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The Brothers Załuski

Andrzej and Iwo Załuski were both born in Krakow, Andrzej in 1928 and Iwo ten years later in 1939. They were the sons of Bogdan Załuski who, with his brother Irenesusz, were the last proprietors of the family spa and estate of Iwonicz, in the Carpathian Mountains of south eastern Poland, and his wife Jadwiga, nee Bogucka. When Iwo was only 6 months old the Second World War broke out, and the family fled Poland, and eventually found its way to London. Both Andrzej and Iwo were educated by the Benedictines at Ampleforth College, where both received their first musical education: they were both taught the piano by Herbert Perry: concert careers were discussed in both cases. After the War, Bogdan and Jadwiga’s marriage ended in divorce. Andrzej continued with piano lessons from a number of teachers, including Leonie Gombrich and Franz Wagner, and Iwo, who had only just started piano lessons at Preparatory School, used to listen spellbound to his brother playing the works of Chopin, Beethoven and Schubert. It was his first formative musical experience.

Andrzej Załuski Iwo Załuski
Andrzej Załuski Iwo Załuski

In the event, both Andrzej and Iwo shelved ideas of concert careers, and both went in for teaching. In 1956 Andrzej, after a few tentative piano recitals, began teaching music in a West London school. In 1960 he married Theres Kunzli, from Winterthur, Switzerland. They have four children. In 1963 they moved to Scotland, where Andrzej taught French at Rannoch School, and where he also involved himself with theatrical and musical productions. Iwo spent one year at the Royal Academy of Music before changing to St Mary’s College of Education in Twickenham, Middlesex. From 1966 he pursued a music teaching career in two London schools, during which time he wrote and produced a musical every year until his early retirement. Interested in all forms of music, he also experimented with classical-rock fusions, and has written 2 rock Symphonies (“Jason’s Psymphony” and “The Almond Tree”), a Missa Solemnis pro Tertio Millennio Domini Nostri Jesu Christi (an amalgam of every musical form in Christendom) and 2 rock Operas, one, written in partnership with his first wife, singer-songwiter-guitarist Barbara Fisch, based on Tolkien’s “The Lord of the Rings”. From 1964-73 he also ran a London-Polish showband, Domino, in which he played piano, electronic keyboards, bass guitar, accordion and clarinet, and also sang. He wrote a number of pop songs for the band, in English, Polish and Spanish.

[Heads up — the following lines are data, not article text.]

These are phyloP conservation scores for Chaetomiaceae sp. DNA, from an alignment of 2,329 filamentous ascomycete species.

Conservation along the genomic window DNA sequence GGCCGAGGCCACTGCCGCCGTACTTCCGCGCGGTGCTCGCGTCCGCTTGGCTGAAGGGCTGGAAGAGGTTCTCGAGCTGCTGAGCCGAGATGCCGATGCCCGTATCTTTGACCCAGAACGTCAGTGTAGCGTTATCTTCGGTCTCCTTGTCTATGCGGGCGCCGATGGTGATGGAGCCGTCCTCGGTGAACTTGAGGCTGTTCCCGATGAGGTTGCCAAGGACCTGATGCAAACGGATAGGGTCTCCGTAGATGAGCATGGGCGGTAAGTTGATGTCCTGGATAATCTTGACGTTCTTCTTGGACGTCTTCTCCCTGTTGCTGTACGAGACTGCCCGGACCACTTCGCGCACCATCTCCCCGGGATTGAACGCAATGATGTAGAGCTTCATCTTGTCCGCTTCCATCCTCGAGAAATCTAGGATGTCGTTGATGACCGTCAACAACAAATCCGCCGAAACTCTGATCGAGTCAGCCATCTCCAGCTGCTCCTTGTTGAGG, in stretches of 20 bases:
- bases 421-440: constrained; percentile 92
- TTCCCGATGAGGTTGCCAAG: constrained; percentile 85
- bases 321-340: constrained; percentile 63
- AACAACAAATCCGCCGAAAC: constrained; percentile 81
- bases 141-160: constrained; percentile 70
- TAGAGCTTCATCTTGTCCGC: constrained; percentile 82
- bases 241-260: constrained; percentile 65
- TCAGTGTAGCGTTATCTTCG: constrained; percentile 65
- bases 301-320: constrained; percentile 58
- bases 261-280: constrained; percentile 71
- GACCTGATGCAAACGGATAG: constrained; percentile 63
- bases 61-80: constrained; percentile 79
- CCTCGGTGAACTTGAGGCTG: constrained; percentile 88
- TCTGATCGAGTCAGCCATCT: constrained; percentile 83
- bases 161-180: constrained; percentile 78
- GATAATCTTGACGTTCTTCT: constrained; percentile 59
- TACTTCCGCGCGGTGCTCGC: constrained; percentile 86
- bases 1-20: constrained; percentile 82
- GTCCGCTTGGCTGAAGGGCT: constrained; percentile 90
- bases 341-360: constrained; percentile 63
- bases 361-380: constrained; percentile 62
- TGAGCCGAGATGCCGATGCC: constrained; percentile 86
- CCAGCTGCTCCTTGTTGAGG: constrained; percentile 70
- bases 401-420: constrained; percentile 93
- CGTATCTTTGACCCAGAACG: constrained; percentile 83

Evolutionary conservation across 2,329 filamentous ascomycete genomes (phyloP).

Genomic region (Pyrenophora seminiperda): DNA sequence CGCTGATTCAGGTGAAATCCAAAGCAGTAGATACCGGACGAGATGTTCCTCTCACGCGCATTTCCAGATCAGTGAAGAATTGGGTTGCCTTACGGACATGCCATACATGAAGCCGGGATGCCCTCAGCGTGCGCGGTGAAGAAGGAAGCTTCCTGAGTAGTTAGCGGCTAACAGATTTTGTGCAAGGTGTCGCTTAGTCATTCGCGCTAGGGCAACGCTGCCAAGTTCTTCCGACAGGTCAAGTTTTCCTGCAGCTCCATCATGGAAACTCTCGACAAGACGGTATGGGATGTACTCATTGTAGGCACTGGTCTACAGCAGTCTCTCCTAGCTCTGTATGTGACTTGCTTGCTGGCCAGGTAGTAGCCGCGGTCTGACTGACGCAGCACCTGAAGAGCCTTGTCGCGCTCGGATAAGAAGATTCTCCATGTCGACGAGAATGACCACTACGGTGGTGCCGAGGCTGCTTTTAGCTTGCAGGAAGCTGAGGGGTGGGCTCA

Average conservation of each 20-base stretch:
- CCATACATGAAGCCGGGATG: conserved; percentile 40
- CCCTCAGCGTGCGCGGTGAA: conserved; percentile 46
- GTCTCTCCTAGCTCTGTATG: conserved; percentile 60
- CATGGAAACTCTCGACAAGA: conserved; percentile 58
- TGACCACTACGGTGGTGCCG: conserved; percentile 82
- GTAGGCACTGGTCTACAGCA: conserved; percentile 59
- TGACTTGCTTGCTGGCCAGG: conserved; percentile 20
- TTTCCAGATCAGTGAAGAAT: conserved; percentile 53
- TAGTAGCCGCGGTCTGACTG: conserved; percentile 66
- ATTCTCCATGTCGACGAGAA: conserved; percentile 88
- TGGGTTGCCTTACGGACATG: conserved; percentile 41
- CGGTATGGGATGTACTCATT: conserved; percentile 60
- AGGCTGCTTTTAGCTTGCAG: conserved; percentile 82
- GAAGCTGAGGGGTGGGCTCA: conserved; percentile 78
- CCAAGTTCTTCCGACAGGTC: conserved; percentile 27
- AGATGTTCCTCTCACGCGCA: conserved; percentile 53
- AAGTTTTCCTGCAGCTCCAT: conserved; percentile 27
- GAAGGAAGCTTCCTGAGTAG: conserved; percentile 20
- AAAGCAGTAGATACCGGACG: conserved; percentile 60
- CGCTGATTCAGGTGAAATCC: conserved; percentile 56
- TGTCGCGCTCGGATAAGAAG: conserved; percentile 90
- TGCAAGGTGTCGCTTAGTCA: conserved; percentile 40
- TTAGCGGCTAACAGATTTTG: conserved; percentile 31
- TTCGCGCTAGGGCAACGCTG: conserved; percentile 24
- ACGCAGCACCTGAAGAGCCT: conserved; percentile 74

Andrzej Załuski Iwo Załuski
Andrzej Załuski 1998 Iwo Załuski 1997

In 1982, after his divorce – his first marriage produced two children – Iwo married head-teacher, pianist and historian Pamela Woodhead, also a divorcee. In 1989 they both took early retirement from teaching to concentrate on musical research and writing, and for Iwo to return to the piano and restore a technique ravaged by rock and school assemblies. In 1993, in Poland, both Andrzej and Iwo discovered for the first time the music of Michał Kleofas Ogiński – and his dynasty. The following year, aged 54, Iwo embarked on a minor career as a concert pianist, specialising in the music of the whole Ogiński dynasty with concerts in Great Britain, France, Poland, Switzerland, Belarus and Lithuania (see An Iwonicz Concert). His first 2 CDs, “Music of the Ogiński Dynasty” Vols 1 & 2 were issued by Olympia in 1996 and 1998 respectively. At the same time the Załuski writing partnership, Załuski Researches, resulted in “Mozart’s Europe: The Early Journeys” in 1993, “The Scottish Autumn of Frederick Chopin” in 1994, “Chopin’s Poland” in 1996, “The Young Liszt” in 1997, “Mozart in Italy” in 1998, “In Search of Chopin’s Poland” (with photographs by Hanna & Juliusz Komarnicki, and text in Polish or English) in 1999, and “The Deaths of the Great Composers” in 2003, the year that Pamela died of cancer. By this time Iwo had completed his own history of the Ogiński Dynasty, “The Ogiński Gene”. It was published in a Russian translation in Minsk in 2006.

Meanwhile, Andrzej had moved from Scotland to Billingham, Cleveland, where he taught music in a local school until his retirement. But he continued to teach privately, and built up a considerable reputation in this field. His pedigree is impressive: he was taught by Gombrich who was taught by Leschetitzky who was taught by Czerny who was taught by Beethoven. In addition, having discovered Michał Kleofas Ogiński, he had also devoted himself to research and writing. One of his chief interests was “Dabrowski’s Mazurka”, the Polish National Anthem, which may or may not have been composed by Ogiński. His first book, “The Times and Music of Michał Kleofas Ogiński” appeared in 1997, and a Russian translation was published in Minsk, Belarus, two years later. His own Polish version, “Michał Kleofas Ogiński: Zycie dzialalnosc i tworczosc” – in effect a re-write – appeared in 2003. Among his other works are “Zagadka Mazurka Dabrowskiego” (The Mystery of Dabrowski’s Mazurka), 1999, “Dubondillac”, described as a “philosophical tale”, 1999, and The Third Estate, 2005.

Iwo Załuski
Iwo Załuski
by Marek Sikorski 2001